Google Warns Australians it Really Doesn’t Want to Be Forced To Pay for News

Google Warns Australians it Really Doesn’t Want to Be Forced To Pay for News

The whole world has been watching the fight between Facebook, Google and Australia’s news publishers. And in the latest escalation, Google is trying to appeal directly to the Australian public.

On Monday morning, Google published an open letter from the company’s ANZ Director Mel Silva about the Australian Competition & Consumer Commission (ACCC)’s draft news media bargaining code.

To draw people’s attention to the letter, the company is leveraging its position as front page of the internet by adding a line to warn about changes.

A screenshot of Google search with an added warning

“The way Aussie search every day on Google is at risk from new Government regulation,” it reads, accompanied by a hazard sign.

And in case you missed that, the website has also added a famously popular pop-up prompt that comes up during a search.

“The way Aussies use Google is at risk”, the prompt says, “your search experience will be hurt by new regulation”.

What is Google worried about?

After a year and a half of investigating, the ACCC, affectionately known as Australia’s consumer watchdog, published a report last year that found that digital platforms had significant bargaining powers.

News publishers, on the other hand, were a lot less powerful and this imbalance had significant adverse affects for the average punter.

In April this year, the Australian government asked Australia’s consumer watchdog, the ACCC, to create some rules for a negotiation between news publishers and tech platforms.

When the draft ‘code of conduct’ was released at the end of  July, it laid out a process for negotiation and requirements that the platforms give more information to publishers.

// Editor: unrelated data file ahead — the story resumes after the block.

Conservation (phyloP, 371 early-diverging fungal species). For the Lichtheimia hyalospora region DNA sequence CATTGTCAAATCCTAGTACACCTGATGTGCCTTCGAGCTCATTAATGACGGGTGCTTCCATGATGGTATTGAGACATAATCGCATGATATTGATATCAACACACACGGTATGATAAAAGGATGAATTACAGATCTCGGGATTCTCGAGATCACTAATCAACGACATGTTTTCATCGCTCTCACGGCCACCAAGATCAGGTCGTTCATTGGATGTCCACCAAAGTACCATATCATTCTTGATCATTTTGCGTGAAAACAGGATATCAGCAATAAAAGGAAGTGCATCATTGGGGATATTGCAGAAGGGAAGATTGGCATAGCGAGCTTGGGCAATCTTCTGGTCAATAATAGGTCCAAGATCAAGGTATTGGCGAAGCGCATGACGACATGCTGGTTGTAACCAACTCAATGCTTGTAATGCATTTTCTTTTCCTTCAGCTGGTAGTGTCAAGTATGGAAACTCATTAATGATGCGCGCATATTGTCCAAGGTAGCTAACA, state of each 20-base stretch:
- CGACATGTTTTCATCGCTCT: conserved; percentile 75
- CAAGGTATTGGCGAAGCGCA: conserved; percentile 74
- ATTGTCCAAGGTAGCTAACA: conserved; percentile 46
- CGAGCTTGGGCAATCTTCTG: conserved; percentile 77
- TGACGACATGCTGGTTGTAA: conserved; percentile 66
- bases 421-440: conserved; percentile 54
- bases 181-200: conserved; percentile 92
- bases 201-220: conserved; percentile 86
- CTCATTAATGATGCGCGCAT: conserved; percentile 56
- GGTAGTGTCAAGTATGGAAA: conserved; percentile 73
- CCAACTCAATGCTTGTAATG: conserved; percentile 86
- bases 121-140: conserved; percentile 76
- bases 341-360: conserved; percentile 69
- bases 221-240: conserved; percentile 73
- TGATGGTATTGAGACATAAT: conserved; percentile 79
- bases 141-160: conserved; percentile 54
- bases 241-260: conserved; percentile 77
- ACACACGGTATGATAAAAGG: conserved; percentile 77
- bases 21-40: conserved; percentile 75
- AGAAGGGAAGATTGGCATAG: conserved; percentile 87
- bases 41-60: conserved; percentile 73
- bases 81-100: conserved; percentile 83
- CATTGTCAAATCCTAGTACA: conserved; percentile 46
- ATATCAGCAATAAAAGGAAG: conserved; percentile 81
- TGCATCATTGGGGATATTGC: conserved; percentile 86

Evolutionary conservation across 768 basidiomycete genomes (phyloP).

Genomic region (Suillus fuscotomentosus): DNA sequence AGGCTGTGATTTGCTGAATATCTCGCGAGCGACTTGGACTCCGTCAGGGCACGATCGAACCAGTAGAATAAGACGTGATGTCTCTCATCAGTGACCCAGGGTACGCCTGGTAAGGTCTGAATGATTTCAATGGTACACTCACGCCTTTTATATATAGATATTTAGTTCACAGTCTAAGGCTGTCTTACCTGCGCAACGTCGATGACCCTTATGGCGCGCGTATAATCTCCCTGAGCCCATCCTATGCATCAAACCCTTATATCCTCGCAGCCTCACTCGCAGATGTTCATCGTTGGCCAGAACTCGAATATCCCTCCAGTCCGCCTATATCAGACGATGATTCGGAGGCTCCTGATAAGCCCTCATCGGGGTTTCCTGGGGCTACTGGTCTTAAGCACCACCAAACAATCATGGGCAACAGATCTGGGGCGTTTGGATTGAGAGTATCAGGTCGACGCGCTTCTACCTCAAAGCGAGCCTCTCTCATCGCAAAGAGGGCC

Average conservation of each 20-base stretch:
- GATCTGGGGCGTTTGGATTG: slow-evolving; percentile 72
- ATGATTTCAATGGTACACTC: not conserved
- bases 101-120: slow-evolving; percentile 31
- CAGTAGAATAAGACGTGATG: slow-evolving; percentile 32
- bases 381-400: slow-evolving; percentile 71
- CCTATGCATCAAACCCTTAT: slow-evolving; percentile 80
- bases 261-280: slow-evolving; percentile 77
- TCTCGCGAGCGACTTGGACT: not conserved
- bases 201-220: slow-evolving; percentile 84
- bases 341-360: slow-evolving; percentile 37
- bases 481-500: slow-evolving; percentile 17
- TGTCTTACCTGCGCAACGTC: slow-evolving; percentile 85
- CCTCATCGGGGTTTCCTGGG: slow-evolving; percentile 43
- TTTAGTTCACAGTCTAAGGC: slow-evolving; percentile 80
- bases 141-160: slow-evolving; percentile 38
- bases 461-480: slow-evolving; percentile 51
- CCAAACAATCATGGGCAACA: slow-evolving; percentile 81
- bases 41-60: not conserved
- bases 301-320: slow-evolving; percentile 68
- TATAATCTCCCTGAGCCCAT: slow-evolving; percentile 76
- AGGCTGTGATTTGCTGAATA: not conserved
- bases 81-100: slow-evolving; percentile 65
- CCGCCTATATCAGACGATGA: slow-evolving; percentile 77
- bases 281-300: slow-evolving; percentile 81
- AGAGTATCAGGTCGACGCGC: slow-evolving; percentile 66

Predictably, Google strongly opposed the code whereas Facebook declined to comment, although they’d rejected the idea of paying for news in the past.

Here’s why Google says it’s warning Australians

In the letter, Silva claims that the code places free services — like Search, Gmail, Youtube — “at risk”, seemingly implying that these services will be affected or may be discontinued if the draft code goes through.

“A proposed law, the News Media Bargaining Code, would force us to provide you with a dramatically worse Google Search and YouTube, could lead to your data being handed over to big news businesses, and would put the free services you use at risk in Australia,” she wrote.

YouTube’s head of APAC Gautam Anand published a very similar post to the Google Australia blog, but addressed to Australia’s creators.

And while they had gone public with their criticism before, the letter and warnings are a change in tactics. Now, they’re hoping to appeal to the public directly to place pressure on the government.

This isn’t the first time a tech company has tried to mobilise their large user base. Uber famously called on users around the world — including in Australia — to lobby politicians to change their laws to become more rideshare-friendly.

In adding these warnings, the company is using its real estate on Australia’s most visited website as a way to push back against negotiations that could force it to pay for its dominance.